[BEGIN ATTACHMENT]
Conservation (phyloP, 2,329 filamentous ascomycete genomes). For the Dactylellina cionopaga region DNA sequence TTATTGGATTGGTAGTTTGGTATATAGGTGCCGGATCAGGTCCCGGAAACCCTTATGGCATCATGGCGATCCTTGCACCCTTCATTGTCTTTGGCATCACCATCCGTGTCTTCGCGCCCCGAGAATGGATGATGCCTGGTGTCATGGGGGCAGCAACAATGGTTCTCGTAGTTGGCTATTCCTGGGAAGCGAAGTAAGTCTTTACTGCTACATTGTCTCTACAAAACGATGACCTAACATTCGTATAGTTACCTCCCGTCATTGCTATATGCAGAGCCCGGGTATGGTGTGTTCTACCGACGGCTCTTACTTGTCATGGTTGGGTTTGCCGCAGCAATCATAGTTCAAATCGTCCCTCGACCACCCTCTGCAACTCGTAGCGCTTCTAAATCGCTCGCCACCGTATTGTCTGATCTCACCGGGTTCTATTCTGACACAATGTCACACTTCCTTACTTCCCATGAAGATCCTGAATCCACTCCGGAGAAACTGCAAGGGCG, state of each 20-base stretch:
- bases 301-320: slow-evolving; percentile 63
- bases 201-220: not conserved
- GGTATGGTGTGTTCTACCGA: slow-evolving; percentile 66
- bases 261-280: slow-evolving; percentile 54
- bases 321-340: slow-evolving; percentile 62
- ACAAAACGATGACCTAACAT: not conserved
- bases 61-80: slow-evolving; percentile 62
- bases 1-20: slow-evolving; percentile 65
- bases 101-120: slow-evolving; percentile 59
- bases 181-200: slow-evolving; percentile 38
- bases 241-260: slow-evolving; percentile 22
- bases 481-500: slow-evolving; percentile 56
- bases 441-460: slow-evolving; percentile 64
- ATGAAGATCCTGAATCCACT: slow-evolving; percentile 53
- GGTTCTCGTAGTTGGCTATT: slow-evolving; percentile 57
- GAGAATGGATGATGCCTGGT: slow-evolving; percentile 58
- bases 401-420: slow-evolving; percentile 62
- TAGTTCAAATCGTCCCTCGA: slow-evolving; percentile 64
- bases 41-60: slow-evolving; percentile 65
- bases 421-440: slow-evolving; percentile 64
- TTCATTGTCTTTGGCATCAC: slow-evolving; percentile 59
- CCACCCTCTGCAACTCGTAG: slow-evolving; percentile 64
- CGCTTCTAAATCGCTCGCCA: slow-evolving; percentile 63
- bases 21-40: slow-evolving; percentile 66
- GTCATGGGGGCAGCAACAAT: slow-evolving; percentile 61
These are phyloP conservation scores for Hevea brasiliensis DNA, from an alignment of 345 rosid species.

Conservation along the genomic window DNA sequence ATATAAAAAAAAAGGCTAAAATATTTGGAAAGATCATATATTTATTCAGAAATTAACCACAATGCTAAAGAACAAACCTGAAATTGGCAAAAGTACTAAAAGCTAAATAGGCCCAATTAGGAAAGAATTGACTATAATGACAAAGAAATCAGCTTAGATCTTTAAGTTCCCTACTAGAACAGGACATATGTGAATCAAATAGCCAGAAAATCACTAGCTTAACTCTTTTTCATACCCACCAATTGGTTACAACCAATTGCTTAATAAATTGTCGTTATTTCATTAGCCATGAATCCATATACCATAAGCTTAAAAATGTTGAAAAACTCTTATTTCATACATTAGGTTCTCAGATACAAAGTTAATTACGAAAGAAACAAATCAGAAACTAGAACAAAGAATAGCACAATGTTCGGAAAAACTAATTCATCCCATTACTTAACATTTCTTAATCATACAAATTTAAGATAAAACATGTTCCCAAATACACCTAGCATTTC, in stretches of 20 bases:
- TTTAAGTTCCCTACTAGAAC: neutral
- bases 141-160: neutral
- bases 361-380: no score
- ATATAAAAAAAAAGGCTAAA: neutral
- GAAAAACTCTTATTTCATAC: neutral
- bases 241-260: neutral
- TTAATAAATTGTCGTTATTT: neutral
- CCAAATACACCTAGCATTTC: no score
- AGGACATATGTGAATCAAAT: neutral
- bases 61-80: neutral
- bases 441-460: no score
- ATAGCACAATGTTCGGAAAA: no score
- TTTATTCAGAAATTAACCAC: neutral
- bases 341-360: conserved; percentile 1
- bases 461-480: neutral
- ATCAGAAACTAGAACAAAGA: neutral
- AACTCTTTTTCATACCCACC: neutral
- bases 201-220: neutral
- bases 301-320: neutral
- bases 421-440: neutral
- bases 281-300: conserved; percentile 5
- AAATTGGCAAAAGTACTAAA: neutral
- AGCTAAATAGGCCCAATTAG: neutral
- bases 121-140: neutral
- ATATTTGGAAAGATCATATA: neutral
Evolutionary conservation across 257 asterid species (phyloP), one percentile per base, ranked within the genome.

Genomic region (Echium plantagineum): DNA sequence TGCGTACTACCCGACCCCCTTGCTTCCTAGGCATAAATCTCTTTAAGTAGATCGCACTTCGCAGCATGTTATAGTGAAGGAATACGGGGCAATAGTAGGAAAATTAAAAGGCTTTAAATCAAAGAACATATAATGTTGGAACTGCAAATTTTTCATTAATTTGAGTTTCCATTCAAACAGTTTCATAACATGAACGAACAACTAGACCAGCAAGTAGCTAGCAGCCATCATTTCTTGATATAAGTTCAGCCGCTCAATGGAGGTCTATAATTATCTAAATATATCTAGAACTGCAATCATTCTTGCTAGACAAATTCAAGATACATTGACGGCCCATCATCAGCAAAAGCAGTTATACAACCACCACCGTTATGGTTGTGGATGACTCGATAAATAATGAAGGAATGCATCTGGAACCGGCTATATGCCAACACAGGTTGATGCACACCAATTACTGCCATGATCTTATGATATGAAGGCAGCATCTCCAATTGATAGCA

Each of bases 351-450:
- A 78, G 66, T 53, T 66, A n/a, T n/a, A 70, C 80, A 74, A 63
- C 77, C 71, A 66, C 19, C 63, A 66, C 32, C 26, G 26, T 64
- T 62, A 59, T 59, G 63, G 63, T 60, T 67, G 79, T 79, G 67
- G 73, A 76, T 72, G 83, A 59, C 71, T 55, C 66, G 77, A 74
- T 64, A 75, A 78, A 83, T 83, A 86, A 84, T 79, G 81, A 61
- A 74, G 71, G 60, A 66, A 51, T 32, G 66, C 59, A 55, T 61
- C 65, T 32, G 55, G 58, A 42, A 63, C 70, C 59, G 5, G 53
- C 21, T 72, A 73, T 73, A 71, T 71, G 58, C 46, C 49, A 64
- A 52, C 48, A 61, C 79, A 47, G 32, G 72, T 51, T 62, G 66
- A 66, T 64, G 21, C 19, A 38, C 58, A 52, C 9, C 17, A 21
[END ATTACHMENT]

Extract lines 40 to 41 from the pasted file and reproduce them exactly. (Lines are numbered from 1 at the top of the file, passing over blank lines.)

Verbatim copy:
- ATAGCACAATGTTCGGAAAA: no score
- TTTATTCAGAAATTAACCAC: neutral